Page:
Govt coy on how to catch Australia
Last updated 06:45 01/12/2009

The Government appears to be back-pedalling on its goal of matching Australian incomes by 2025.

A new task force report, released yesterday, recommends major social-spending cuts to help reach the earnings goal.

The task force, headed by former National leader Don Brash, proposes slashing government spending by $9 billion and cutting the top tax rate to 20 per cent.

It says the average family of four already receives $64,000 a year less in New Zealand than in Australia – 35 per cent below the average Australian income – and the economy must grow by 4.5 per cent a year to catch up.

The task force's 35 recommendations include cutting universal entitlement to some benefits, increasing the cost of visits to the doctor and prescriptions, and raising the superannuation age.

KiwiSaver subsidies and the Cullen superannuation fund should be axed, early-childhood education funding cut, and interest-free student loans abolished, the taskforce says.

It also recommends changing labour laws to make it easier to sack workers, extending the probationary period for new workers from 90 days to a year, and making high-income earners subject to contract rather than employment law.

The task force report cost $150,000.

The task force has a total $477,000 budget for the next three years.

However, the Government has already rejected most of the recommendations.

Prime Minister John Key said he was not going to "pull the rug" from under New Zealanders by cutting social services.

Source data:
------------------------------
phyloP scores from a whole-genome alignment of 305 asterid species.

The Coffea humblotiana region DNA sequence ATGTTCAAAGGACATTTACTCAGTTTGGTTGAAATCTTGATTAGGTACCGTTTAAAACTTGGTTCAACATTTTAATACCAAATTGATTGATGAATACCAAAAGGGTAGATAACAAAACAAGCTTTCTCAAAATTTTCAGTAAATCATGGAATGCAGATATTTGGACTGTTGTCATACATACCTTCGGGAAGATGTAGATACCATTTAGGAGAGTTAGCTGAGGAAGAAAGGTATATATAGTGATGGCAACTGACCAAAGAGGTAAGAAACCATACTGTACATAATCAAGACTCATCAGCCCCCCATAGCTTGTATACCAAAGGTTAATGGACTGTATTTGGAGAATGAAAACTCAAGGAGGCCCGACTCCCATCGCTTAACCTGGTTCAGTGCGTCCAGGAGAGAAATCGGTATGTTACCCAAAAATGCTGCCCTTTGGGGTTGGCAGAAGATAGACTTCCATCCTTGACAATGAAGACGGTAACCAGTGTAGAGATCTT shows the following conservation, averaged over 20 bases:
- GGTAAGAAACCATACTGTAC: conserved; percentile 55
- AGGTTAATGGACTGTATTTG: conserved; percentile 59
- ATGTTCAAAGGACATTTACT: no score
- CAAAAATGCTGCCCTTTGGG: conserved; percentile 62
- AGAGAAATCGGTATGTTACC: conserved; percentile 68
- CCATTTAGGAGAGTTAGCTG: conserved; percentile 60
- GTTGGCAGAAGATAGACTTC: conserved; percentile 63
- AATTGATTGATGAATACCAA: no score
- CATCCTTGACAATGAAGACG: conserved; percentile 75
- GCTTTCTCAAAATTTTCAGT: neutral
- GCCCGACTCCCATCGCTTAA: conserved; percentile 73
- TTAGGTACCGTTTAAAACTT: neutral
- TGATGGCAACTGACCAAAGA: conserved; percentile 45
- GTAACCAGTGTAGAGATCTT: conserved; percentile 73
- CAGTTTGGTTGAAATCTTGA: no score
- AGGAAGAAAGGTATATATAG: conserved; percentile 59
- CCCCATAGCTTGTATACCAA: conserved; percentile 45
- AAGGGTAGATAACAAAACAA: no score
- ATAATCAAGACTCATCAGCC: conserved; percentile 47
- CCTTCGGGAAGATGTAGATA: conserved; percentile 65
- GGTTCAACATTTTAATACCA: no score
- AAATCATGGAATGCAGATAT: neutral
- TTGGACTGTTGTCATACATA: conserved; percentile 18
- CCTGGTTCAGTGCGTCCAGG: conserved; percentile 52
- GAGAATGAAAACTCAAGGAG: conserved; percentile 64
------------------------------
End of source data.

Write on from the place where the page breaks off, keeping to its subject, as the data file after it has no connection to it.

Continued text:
"We campaigned on some core commitments, like not raising the age of super or putting the interest back on student loans, and we would be breaking those commitments if we went and did that, so we are not going to," Key said.

He also ruled out a 20 per cent tax rate, favouring a more incremental approach rather than "radical big-bang reform".

Finance Minister Bill English said the report was "too radical" to implement and "reads like an ACT party manifesto".

Asked if the Government was back-pedalling on its 2025 target, English said there were a variety of ways it could be achieved.

"I think, over time, it is an aspiration we should have.

"We have gone through a process that was outlined in the agreement between National and ACT when we put the Government together."

However, Brash said there was no alternative if the Government was serious about meeting the target.

"A little tinkering around the edges ain't going to do it."

He rejected suggestions his recommendations were politically untenable.

"The Prime Minister has enormous political capital. He's also an excellent communicator. It's just a matter of selling it to the public."

Brash also this morning rejected claims the report called for a flat tax.

ACT leader Rodney Hide was "very pleased" with the report.

If the Government did not adopt the recommendations, "we don't have a chance" of catching Australia by 2025. Middle-class New Zealanders needed to accept the prospect of short-term pain if they wanted higher incomes and a better quality of life, Hide said.

Labour leader Phil Goff said the task force was a waste of time and public money. Progressive Party leader Jim Anderton described it as "the return of dracula".

The Greens said the proposals would cause environmental and social degradation.

From here.